Given the current situation, the Saudi government believes that Iran has achieved a good part of its objective of imposing a siege on the kingdom both on its northern (Iraq and Syria) and southern borders (Yemen and sea lanes). For the moment, Saudi Arabia sees Iran as having the upper hand with a direct physical threat (the Abqaiq attack as well as missile attacks from Houthi elements from Yemen) coupled to the previous strategic and ideological threat.

From a Saudi point of view, the success of Iran's strategy is largely built on its capabilities to seize opportunities and capitalize on power vacuums in the region. This can certainly be observed in recent years as Iran has continued to increase its support for actors like the Houthi militia in Yemen's civil war, Shi'a groups in Iraq, and Hezbollah in Lebanon. In Syria, it has based much of its intervention for the Assad regime on Hezbollah, but also allegedly sponsored other sectarian-based groups. Iranian penetration into the region's conflicting states has highlighted and demonstrated Iran's new threat dimension to the Kingdom by not only exporting its revolutionary concept of ‘resistance’ but also by further promoting a sectarian agenda through the arming and training of Shi'a militia groups. 

Given Iran's regional interventionist policy, the issue of whether a new page can be opened in the Saudi-Iran front very much depends on progress on calming down the conflict situation in the wider Middle East. As far as Riyadh is concerned, Iranian action in regional theatres such as Iraq, Syria, Lebanon, and Yemen are a clear example of Tehran’s wider regional ambitions. The Islamic Republic's actions in these conflicting countries highlight its involvement in constructing land corridors across the region and boosting its capacity to move militants and supplies from one theatre to another, contributing to inherent regional instability.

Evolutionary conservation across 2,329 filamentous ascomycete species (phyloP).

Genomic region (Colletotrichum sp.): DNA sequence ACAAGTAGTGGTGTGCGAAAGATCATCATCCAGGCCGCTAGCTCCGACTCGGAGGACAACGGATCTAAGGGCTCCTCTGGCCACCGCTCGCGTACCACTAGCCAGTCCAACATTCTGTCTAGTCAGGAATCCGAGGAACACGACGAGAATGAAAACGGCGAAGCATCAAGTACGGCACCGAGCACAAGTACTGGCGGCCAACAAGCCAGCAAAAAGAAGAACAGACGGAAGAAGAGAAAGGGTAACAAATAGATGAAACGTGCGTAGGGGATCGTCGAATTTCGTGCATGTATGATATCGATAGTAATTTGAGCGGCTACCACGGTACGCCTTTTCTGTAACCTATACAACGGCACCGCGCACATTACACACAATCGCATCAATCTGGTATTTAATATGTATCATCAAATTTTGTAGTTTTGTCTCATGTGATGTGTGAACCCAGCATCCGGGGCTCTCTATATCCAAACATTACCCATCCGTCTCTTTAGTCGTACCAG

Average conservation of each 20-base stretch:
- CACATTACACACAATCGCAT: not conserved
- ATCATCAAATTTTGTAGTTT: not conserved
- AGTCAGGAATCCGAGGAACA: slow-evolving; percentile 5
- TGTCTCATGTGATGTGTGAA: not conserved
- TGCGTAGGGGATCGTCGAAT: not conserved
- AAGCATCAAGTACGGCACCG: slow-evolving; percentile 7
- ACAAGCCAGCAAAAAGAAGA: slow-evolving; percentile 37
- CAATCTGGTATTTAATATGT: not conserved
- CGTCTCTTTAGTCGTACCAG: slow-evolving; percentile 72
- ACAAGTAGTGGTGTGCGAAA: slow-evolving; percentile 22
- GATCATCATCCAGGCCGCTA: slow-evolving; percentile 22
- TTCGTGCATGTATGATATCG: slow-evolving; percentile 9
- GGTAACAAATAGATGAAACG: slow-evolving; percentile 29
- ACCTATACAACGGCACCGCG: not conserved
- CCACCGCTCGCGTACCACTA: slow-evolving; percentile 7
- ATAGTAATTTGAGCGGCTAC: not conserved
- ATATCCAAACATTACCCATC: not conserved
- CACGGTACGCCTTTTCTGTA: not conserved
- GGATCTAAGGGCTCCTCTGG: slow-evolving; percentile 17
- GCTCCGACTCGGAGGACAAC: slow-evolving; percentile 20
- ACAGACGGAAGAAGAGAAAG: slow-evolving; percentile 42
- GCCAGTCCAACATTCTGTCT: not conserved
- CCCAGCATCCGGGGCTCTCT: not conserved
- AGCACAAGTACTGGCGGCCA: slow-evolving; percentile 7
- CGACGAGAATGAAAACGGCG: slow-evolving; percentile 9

Figure 1: Iran’s Military Bases in the Region (2020), CTGN

For the moment, it does not appear that a breakthrough in the relationship is likely. Prospects for significant progress remain modest as talks between the two sides that have been held in Baghdad, since April 2021, have remained transactional rather than transformational. So far, those discussions have been limited to the bilateral relationship with a focus on political ties and softer issues such as trade ties and cooperation on the Hajj. While the argument exists that the talks are a genuine attempt to turn a new page, they are at the same time far away from the paradigm shift required to put the regional environment on a more secure footing.